Freddy, from Venezuela, is more worldly than most of the other students, although his English isn’t as good as he thinks it is.  While the other students politely say, “Teacher, please help,” when they need assistance, Freddy cocks his head to summon me.  I place Freddy in a group with a couple of advanced, assertive students and a few who are completely clueless. 
Reina is absent the night the groups are formed and ends up in the Little Group.  Seeing her assignment, she complains, and asks to move to another group.  All of the other groups have six or seven students, so I don’t want to move her from the smallest group.  “You’ll be fine,” I assure her.  “Look, Vilma’s in the group.”  “Vilma no me cae bien.”  I hadn’t really thought about it, but Vilma is kind of a cold fish.  She seldom smiles and doesn’t make eye contact.  Fortunately, the other students in the group are warm and smart.  Reina is a good sport and the Little Group does quite well.

The groups are assigned to make a menu for their restaurant.  Most of the menus are a combination of American and Latin American foods.  Chilaquiles.   Steaks.  Hamburgers.  The Macho Men and Women do a Chinese menu.  I help them a bit.  “Chomay” is Chow mein.  “Red ribs” are sweet and sour.  “Rice Begtable” is stir-fry.  In the dessert column “Yelly,” is Jello.  (Orange, Strawberry or Lime)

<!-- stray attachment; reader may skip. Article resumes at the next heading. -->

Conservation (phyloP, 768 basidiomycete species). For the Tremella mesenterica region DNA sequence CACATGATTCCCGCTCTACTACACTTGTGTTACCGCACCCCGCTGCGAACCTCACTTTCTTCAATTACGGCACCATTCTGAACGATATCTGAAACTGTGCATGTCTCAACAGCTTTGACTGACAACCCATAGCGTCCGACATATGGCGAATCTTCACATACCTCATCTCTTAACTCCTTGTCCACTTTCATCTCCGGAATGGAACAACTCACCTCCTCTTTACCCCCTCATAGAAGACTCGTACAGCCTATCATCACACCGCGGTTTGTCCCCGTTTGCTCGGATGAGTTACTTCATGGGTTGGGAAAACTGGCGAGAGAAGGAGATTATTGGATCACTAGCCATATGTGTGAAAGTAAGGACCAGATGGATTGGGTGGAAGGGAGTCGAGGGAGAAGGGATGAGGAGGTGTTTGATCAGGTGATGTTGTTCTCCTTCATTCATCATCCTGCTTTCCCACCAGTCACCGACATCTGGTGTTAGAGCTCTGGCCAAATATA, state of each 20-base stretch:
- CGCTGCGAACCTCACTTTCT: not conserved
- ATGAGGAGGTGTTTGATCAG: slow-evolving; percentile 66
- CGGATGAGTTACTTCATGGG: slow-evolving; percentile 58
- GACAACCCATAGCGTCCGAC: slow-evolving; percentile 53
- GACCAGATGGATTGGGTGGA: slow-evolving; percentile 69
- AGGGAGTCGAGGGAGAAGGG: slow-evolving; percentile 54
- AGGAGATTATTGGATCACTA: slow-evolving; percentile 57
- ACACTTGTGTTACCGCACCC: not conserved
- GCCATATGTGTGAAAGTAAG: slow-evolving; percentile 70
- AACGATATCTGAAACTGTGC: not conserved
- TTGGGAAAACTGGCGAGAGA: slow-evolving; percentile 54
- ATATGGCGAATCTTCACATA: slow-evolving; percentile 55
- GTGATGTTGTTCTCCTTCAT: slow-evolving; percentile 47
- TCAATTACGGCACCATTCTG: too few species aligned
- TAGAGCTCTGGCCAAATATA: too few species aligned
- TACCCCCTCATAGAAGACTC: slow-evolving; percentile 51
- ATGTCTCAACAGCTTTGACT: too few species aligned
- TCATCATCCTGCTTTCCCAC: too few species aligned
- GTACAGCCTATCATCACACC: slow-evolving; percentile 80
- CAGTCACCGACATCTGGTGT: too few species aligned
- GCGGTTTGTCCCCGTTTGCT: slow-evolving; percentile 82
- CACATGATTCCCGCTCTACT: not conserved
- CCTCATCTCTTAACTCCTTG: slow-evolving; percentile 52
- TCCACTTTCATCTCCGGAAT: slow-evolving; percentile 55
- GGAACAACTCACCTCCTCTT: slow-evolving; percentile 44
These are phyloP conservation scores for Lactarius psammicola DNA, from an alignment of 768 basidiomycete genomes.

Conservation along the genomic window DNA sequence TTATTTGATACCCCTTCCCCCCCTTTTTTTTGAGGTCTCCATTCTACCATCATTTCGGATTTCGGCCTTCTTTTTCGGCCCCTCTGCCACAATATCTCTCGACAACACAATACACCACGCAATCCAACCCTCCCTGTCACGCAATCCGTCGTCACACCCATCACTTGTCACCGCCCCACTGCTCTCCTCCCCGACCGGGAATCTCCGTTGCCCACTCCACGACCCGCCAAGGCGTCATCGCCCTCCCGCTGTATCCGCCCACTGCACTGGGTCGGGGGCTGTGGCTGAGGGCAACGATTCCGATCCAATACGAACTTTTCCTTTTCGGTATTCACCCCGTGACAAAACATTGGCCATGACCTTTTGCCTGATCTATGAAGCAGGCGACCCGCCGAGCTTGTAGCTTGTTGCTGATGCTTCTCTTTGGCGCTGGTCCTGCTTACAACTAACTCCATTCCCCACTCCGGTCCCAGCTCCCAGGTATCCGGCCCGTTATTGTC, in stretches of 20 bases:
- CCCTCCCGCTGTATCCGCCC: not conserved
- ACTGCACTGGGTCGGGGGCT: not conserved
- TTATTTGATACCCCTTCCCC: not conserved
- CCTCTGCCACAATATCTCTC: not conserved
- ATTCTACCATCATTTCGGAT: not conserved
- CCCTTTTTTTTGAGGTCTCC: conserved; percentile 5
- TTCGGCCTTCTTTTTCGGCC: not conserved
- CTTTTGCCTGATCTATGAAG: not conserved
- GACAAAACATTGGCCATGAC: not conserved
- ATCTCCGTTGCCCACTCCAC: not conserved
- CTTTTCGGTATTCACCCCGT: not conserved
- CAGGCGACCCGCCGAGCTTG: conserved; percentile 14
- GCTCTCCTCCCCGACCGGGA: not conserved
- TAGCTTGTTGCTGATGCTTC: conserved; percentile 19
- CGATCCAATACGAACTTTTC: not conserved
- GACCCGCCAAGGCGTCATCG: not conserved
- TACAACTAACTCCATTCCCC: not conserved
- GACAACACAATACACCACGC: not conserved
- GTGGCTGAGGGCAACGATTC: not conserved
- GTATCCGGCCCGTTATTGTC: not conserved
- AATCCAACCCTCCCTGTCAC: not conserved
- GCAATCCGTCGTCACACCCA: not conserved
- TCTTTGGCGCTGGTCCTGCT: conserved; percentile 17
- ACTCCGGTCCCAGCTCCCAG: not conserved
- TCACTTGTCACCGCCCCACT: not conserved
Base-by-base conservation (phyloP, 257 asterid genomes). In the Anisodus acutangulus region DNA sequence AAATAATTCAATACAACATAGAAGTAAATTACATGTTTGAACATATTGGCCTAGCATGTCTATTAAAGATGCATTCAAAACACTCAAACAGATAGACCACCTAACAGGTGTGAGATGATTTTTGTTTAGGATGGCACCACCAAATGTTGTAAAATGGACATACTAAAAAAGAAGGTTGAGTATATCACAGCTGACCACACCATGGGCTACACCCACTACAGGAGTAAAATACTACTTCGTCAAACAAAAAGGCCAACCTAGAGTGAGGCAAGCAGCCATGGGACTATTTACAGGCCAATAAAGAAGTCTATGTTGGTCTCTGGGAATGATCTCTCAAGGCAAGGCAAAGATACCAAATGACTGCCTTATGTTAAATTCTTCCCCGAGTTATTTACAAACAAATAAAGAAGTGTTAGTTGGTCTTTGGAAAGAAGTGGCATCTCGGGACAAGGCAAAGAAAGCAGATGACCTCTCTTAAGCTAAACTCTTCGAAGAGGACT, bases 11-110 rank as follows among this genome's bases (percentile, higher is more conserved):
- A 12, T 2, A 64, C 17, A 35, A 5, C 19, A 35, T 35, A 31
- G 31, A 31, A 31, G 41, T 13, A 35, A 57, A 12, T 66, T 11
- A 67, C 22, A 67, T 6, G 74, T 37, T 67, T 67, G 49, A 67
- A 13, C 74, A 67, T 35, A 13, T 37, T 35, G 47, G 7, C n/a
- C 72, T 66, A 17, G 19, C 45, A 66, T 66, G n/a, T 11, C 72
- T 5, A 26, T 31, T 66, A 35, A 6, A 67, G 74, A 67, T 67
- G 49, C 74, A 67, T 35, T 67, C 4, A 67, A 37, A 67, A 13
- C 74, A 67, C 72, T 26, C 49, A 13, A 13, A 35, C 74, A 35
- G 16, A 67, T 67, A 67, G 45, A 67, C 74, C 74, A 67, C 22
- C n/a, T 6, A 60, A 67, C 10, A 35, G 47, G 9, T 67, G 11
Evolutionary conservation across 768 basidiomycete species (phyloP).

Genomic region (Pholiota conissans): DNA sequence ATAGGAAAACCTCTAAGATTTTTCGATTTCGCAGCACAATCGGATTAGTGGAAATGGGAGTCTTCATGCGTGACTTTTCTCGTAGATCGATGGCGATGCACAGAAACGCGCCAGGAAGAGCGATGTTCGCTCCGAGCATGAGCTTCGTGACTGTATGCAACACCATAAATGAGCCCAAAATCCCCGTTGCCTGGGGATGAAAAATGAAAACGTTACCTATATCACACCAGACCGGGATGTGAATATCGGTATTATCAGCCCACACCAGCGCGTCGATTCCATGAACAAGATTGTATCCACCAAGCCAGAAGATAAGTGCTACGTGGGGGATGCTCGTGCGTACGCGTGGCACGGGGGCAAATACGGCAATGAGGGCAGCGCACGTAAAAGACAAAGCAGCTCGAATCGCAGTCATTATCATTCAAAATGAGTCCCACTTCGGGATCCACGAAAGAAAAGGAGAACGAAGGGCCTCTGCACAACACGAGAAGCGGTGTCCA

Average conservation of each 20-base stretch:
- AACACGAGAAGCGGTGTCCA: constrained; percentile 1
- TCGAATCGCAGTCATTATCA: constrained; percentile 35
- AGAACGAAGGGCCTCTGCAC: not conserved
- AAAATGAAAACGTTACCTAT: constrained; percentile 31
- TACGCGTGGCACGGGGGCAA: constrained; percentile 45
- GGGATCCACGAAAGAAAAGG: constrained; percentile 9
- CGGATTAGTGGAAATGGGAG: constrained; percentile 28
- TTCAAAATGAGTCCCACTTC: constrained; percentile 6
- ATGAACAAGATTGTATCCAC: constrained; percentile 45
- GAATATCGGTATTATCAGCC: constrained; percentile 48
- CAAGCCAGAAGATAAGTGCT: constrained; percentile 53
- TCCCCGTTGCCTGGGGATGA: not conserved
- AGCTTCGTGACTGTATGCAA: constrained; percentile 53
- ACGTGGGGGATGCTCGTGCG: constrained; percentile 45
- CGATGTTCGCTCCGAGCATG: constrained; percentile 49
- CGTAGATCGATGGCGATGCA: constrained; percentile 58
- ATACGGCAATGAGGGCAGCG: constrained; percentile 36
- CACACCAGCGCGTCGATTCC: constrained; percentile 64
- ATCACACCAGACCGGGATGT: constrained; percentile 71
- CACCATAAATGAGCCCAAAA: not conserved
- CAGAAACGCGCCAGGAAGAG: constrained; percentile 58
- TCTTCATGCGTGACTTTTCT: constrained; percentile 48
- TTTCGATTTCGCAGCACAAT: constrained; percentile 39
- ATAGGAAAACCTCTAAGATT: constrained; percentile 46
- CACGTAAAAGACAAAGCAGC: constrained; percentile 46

Freddy commandeers the menu project.  Calamari.  Octopus.  Pasta Alfredo.  Tiramisu.  Broiled salmon.  And everything’s very expensive.  Freddy gets some pushback on his bossiness but they all sort of like the sophisticated menu. I make copies of all the menus and we practice ordering and writing down orders.  I pair the teams and they show each other their menus, practice again and then take and write down orders from each other.  I cruise, checking out which students would survive in a real restaurant.